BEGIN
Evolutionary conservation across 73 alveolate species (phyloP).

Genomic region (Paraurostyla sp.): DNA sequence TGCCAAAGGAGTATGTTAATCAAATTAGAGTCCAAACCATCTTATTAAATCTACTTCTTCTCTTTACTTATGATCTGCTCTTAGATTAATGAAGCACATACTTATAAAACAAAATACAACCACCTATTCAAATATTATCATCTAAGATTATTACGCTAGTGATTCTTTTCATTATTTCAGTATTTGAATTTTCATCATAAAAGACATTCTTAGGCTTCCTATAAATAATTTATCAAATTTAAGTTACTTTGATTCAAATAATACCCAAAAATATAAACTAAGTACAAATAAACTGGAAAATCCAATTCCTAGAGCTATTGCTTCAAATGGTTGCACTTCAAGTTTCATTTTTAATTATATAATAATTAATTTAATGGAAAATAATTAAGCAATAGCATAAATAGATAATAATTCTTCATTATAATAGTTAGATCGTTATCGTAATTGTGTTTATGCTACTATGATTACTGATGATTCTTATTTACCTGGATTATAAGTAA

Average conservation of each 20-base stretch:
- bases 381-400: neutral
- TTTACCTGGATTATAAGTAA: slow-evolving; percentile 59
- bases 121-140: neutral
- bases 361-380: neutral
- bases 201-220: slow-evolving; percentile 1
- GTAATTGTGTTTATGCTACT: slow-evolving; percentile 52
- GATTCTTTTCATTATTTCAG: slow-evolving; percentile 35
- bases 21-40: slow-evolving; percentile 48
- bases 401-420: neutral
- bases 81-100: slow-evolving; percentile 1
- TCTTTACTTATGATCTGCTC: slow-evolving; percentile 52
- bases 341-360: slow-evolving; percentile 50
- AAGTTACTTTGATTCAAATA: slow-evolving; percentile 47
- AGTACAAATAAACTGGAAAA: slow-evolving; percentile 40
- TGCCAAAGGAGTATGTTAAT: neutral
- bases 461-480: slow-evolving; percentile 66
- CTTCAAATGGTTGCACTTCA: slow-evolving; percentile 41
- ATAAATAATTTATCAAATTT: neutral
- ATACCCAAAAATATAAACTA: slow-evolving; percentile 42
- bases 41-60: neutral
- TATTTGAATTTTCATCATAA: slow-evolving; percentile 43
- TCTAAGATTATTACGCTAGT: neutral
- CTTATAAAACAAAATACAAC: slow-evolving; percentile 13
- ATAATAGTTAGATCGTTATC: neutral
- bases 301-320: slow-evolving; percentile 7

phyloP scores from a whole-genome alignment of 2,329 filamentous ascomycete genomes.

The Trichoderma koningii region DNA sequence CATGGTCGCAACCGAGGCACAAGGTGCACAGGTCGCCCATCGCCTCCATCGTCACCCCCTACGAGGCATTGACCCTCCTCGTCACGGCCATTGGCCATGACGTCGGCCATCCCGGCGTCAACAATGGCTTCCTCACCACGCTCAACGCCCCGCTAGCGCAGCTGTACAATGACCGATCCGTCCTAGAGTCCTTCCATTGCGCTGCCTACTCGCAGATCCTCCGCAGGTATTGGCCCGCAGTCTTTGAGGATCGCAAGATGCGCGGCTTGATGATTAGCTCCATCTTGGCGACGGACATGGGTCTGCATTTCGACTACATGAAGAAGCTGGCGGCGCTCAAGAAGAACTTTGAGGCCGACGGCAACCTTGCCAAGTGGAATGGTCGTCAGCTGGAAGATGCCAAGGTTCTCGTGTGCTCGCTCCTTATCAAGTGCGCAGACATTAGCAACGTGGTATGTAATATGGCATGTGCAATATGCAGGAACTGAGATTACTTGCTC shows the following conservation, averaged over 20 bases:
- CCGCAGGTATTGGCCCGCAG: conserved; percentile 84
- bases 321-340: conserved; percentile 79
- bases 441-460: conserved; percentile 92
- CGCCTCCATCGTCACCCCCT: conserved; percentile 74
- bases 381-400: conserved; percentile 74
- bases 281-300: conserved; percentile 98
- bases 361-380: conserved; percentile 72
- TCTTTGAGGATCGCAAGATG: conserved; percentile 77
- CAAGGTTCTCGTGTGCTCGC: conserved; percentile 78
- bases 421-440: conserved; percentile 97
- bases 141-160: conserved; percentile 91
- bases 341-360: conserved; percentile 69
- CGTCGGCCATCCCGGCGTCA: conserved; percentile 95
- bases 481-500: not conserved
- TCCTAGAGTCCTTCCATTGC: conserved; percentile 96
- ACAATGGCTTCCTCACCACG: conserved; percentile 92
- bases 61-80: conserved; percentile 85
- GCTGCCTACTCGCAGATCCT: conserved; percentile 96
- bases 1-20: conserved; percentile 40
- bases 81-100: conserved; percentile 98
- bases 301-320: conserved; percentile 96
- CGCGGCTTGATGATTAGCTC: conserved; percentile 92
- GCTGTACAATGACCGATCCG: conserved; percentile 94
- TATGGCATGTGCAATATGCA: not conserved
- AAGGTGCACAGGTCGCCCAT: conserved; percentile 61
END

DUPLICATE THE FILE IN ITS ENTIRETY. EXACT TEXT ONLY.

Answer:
Evolutionary conservation across 73 alveolate species (phyloP).

Genomic region (Paraurostyla sp.): DNA sequence TGCCAAAGGAGTATGTTAATCAAATTAGAGTCCAAACCATCTTATTAAATCTACTTCTTCTCTTTACTTATGATCTGCTCTTAGATTAATGAAGCACATACTTATAAAACAAAATACAACCACCTATTCAAATATTATCATCTAAGATTATTACGCTAGTGATTCTTTTCATTATTTCAGTATTTGAATTTTCATCATAAAAGACATTCTTAGGCTTCCTATAAATAATTTATCAAATTTAAGTTACTTTGATTCAAATAATACCCAAAAATATAAACTAAGTACAAATAAACTGGAAAATCCAATTCCTAGAGCTATTGCTTCAAATGGTTGCACTTCAAGTTTCATTTTTAATTATATAATAATTAATTTAATGGAAAATAATTAAGCAATAGCATAAATAGATAATAATTCTTCATTATAATAGTTAGATCGTTATCGTAATTGTGTTTATGCTACTATGATTACTGATGATTCTTATTTACCTGGATTATAAGTAA

Average conservation of each 20-base stretch:
- bases 381-400: neutral
- TTTACCTGGATTATAAGTAA: slow-evolving; percentile 59
- bases 121-140: neutral
- bases 361-380: neutral
- bases 201-220: slow-evolving; percentile 1
- GTAATTGTGTTTATGCTACT: slow-evolving; percentile 52
- GATTCTTTTCATTATTTCAG: slow-evolving; percentile 35
- bases 21-40: slow-evolving; percentile 48
- bases 401-420: neutral
- bases 81-100: slow-evolving; percentile 1
- TCTTTACTTATGATCTGCTC: slow-evolving; percentile 52
- bases 341-360: slow-evolving; percentile 50
- AAGTTACTTTGATTCAAATA: slow-evolving; percentile 47
- AGTACAAATAAACTGGAAAA: slow-evolving; percentile 40
- TGCCAAAGGAGTATGTTAAT: neutral
- bases 461-480: slow-evolving; percentile 66
- CTTCAAATGGTTGCACTTCA: slow-evolving; percentile 41
- ATAAATAATTTATCAAATTT: neutral
- ATACCCAAAAATATAAACTA: slow-evolving; percentile 42
- bases 41-60: neutral
- TATTTGAATTTTCATCATAA: slow-evolving; percentile 43
- TCTAAGATTATTACGCTAGT: neutral
- CTTATAAAACAAAATACAAC: slow-evolving; percentile 13
- ATAATAGTTAGATCGTTATC: neutral
- bases 301-320: slow-evolving; percentile 7

phyloP scores from a whole-genome alignment of 2,329 filamentous ascomycete genomes.

The Trichoderma koningii region DNA sequence CATGGTCGCAACCGAGGCACAAGGTGCACAGGTCGCCCATCGCCTCCATCGTCACCCCCTACGAGGCATTGACCCTCCTCGTCACGGCCATTGGCCATGACGTCGGCCATCCCGGCGTCAACAATGGCTTCCTCACCACGCTCAACGCCCCGCTAGCGCAGCTGTACAATGACCGATCCGTCCTAGAGTCCTTCCATTGCGCTGCCTACTCGCAGATCCTCCGCAGGTATTGGCCCGCAGTCTTTGAGGATCGCAAGATGCGCGGCTTGATGATTAGCTCCATCTTGGCGACGGACATGGGTCTGCATTTCGACTACATGAAGAAGCTGGCGGCGCTCAAGAAGAACTTTGAGGCCGACGGCAACCTTGCCAAGTGGAATGGTCGTCAGCTGGAAGATGCCAAGGTTCTCGTGTGCTCGCTCCTTATCAAGTGCGCAGACATTAGCAACGTGGTATGTAATATGGCATGTGCAATATGCAGGAACTGAGATTACTTGCTC shows the following conservation, averaged over 20 bases:
- CCGCAGGTATTGGCCCGCAG: conserved; percentile 84
- bases 321-340: conserved; percentile 79
- bases 441-460: conserved; percentile 92
- CGCCTCCATCGTCACCCCCT: conserved; percentile 74
- bases 381-400: conserved; percentile 74
- bases 281-300: conserved; percentile 98
- bases 361-380: conserved; percentile 72
- TCTTTGAGGATCGCAAGATG: conserved; percentile 77
- CAAGGTTCTCGTGTGCTCGC: conserved; percentile 78
- bases 421-440: conserved; percentile 97
- bases 141-160: conserved; percentile 91
- bases 341-360: conserved; percentile 69
- CGTCGGCCATCCCGGCGTCA: conserved; percentile 95
- bases 481-500: not conserved
- TCCTAGAGTCCTTCCATTGC: conserved; percentile 96
- ACAATGGCTTCCTCACCACG: conserved; percentile 92
- bases 61-80: conserved; percentile 85
- GCTGCCTACTCGCAGATCCT: conserved; percentile 96
- bases 1-20: conserved; percentile 40
- bases 81-100: conserved; percentile 98
- bases 301-320: conserved; percentile 96
- CGCGGCTTGATGATTAGCTC: conserved; percentile 92
- GCTGTACAATGACCGATCCG: conserved; percentile 94
- TATGGCATGTGCAATATGCA: not conserved
- AAGGTGCACAGGTCGCCCAT: conserved; percentile 61